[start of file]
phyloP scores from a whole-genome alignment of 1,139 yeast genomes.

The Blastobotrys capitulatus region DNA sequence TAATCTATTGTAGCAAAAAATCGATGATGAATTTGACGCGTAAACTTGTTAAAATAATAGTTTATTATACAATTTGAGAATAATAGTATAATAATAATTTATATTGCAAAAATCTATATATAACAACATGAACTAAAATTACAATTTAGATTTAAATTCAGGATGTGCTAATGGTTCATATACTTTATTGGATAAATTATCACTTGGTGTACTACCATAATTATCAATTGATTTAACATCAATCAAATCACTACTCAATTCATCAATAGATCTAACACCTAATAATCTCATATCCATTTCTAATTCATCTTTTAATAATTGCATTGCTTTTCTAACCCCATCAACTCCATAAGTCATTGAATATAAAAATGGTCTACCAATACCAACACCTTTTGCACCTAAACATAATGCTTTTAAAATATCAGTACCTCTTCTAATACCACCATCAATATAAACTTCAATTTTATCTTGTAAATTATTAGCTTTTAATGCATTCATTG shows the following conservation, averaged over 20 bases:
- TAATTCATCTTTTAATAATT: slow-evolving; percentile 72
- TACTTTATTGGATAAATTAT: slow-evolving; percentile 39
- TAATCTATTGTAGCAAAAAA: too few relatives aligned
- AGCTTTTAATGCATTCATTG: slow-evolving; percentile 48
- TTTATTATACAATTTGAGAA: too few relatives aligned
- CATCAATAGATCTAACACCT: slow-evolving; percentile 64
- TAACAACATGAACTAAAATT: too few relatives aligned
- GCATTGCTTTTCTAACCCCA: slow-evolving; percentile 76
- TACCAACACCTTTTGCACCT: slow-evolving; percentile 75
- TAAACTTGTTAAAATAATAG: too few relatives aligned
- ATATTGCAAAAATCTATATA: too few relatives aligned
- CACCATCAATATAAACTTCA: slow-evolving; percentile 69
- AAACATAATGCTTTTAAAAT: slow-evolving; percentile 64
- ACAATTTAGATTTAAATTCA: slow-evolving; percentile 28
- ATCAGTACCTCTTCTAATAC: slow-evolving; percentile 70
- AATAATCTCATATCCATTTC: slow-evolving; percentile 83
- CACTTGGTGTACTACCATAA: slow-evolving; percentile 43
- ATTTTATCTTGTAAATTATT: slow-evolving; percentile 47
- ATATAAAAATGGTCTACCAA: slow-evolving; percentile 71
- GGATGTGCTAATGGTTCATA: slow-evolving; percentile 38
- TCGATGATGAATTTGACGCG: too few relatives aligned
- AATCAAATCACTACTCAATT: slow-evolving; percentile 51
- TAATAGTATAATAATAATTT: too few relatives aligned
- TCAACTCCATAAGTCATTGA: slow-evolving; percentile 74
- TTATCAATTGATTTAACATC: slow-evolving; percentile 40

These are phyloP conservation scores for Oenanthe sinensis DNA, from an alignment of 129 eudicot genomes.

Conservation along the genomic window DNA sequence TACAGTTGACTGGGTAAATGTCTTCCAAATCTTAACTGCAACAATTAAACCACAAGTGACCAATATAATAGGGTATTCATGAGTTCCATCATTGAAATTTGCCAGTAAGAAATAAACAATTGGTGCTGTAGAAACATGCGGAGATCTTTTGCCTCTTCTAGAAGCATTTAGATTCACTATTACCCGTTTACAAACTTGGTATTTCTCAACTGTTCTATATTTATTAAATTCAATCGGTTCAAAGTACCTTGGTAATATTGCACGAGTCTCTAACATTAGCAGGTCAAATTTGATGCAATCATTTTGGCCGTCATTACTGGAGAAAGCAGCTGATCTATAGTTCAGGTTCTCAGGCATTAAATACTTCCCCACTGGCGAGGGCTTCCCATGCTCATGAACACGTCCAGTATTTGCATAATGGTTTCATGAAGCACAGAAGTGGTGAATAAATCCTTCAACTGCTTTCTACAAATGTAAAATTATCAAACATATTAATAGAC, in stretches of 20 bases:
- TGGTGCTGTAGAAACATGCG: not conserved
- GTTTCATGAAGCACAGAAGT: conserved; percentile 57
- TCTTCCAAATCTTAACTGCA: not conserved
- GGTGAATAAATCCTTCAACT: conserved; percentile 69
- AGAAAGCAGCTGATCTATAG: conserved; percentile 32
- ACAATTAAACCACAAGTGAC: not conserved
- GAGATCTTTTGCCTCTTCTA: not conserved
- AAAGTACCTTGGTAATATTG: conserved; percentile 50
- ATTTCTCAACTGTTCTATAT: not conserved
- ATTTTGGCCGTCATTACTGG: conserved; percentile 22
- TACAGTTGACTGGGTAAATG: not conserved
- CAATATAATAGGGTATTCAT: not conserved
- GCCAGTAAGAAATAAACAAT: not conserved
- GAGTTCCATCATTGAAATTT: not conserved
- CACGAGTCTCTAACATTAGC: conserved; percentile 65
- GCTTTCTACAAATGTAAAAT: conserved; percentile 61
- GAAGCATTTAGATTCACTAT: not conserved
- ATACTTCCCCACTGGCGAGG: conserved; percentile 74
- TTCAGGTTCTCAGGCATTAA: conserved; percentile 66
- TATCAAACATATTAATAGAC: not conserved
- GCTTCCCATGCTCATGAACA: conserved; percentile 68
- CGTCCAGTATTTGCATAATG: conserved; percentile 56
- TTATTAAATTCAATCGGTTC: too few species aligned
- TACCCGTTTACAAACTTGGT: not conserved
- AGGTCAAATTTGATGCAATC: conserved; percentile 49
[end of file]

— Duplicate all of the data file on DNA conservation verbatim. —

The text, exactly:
phyloP scores from a whole-genome alignment of 1,139 yeast genomes.

The Blastobotrys capitulatus region DNA sequence TAATCTATTGTAGCAAAAAATCGATGATGAATTTGACGCGTAAACTTGTTAAAATAATAGTTTATTATACAATTTGAGAATAATAGTATAATAATAATTTATATTGCAAAAATCTATATATAACAACATGAACTAAAATTACAATTTAGATTTAAATTCAGGATGTGCTAATGGTTCATATACTTTATTGGATAAATTATCACTTGGTGTACTACCATAATTATCAATTGATTTAACATCAATCAAATCACTACTCAATTCATCAATAGATCTAACACCTAATAATCTCATATCCATTTCTAATTCATCTTTTAATAATTGCATTGCTTTTCTAACCCCATCAACTCCATAAGTCATTGAATATAAAAATGGTCTACCAATACCAACACCTTTTGCACCTAAACATAATGCTTTTAAAATATCAGTACCTCTTCTAATACCACCATCAATATAAACTTCAATTTTATCTTGTAAATTATTAGCTTTTAATGCATTCATTG shows the following conservation, averaged over 20 bases:
- TAATTCATCTTTTAATAATT: slow-evolving; percentile 72
- TACTTTATTGGATAAATTAT: slow-evolving; percentile 39
- TAATCTATTGTAGCAAAAAA: too few relatives aligned
- AGCTTTTAATGCATTCATTG: slow-evolving; percentile 48
- TTTATTATACAATTTGAGAA: too few relatives aligned
- CATCAATAGATCTAACACCT: slow-evolving; percentile 64
- TAACAACATGAACTAAAATT: too few relatives aligned
- GCATTGCTTTTCTAACCCCA: slow-evolving; percentile 76
- TACCAACACCTTTTGCACCT: slow-evolving; percentile 75
- TAAACTTGTTAAAATAATAG: too few relatives aligned
- ATATTGCAAAAATCTATATA: too few relatives aligned
- CACCATCAATATAAACTTCA: slow-evolving; percentile 69
- AAACATAATGCTTTTAAAAT: slow-evolving; percentile 64
- ACAATTTAGATTTAAATTCA: slow-evolving; percentile 28
- ATCAGTACCTCTTCTAATAC: slow-evolving; percentile 70
- AATAATCTCATATCCATTTC: slow-evolving; percentile 83
- CACTTGGTGTACTACCATAA: slow-evolving; percentile 43
- ATTTTATCTTGTAAATTATT: slow-evolving; percentile 47
- ATATAAAAATGGTCTACCAA: slow-evolving; percentile 71
- GGATGTGCTAATGGTTCATA: slow-evolving; percentile 38
- TCGATGATGAATTTGACGCG: too few relatives aligned
- AATCAAATCACTACTCAATT: slow-evolving; percentile 51
- TAATAGTATAATAATAATTT: too few relatives aligned
- TCAACTCCATAAGTCATTGA: slow-evolving; percentile 74
- TTATCAATTGATTTAACATC: slow-evolving; percentile 40

These are phyloP conservation scores for Oenanthe sinensis DNA, from an alignment of 129 eudicot genomes.

Conservation along the genomic window DNA sequence TACAGTTGACTGGGTAAATGTCTTCCAAATCTTAACTGCAACAATTAAACCACAAGTGACCAATATAATAGGGTATTCATGAGTTCCATCATTGAAATTTGCCAGTAAGAAATAAACAATTGGTGCTGTAGAAACATGCGGAGATCTTTTGCCTCTTCTAGAAGCATTTAGATTCACTATTACCCGTTTACAAACTTGGTATTTCTCAACTGTTCTATATTTATTAAATTCAATCGGTTCAAAGTACCTTGGTAATATTGCACGAGTCTCTAACATTAGCAGGTCAAATTTGATGCAATCATTTTGGCCGTCATTACTGGAGAAAGCAGCTGATCTATAGTTCAGGTTCTCAGGCATTAAATACTTCCCCACTGGCGAGGGCTTCCCATGCTCATGAACACGTCCAGTATTTGCATAATGGTTTCATGAAGCACAGAAGTGGTGAATAAATCCTTCAACTGCTTTCTACAAATGTAAAATTATCAAACATATTAATAGAC, in stretches of 20 bases:
- TGGTGCTGTAGAAACATGCG: not conserved
- GTTTCATGAAGCACAGAAGT: conserved; percentile 57
- TCTTCCAAATCTTAACTGCA: not conserved
- GGTGAATAAATCCTTCAACT: conserved; percentile 69
- AGAAAGCAGCTGATCTATAG: conserved; percentile 32
- ACAATTAAACCACAAGTGAC: not conserved
- GAGATCTTTTGCCTCTTCTA: not conserved
- AAAGTACCTTGGTAATATTG: conserved; percentile 50
- ATTTCTCAACTGTTCTATAT: not conserved
- ATTTTGGCCGTCATTACTGG: conserved; percentile 22
- TACAGTTGACTGGGTAAATG: not conserved
- CAATATAATAGGGTATTCAT: not conserved
- GCCAGTAAGAAATAAACAAT: not conserved
- GAGTTCCATCATTGAAATTT: not conserved
- CACGAGTCTCTAACATTAGC: conserved; percentile 65
- GCTTTCTACAAATGTAAAAT: conserved; percentile 61
- GAAGCATTTAGATTCACTAT: not conserved
- ATACTTCCCCACTGGCGAGG: conserved; percentile 74
- TTCAGGTTCTCAGGCATTAA: conserved; percentile 66
- TATCAAACATATTAATAGAC: not conserved
- GCTTCCCATGCTCATGAACA: conserved; percentile 68
- CGTCCAGTATTTGCATAATG: conserved; percentile 56
- TTATTAAATTCAATCGGTTC: too few species aligned
- TACCCGTTTACAAACTTGGT: not conserved
- AGGTCAAATTTGATGCAATC: conserved; percentile 49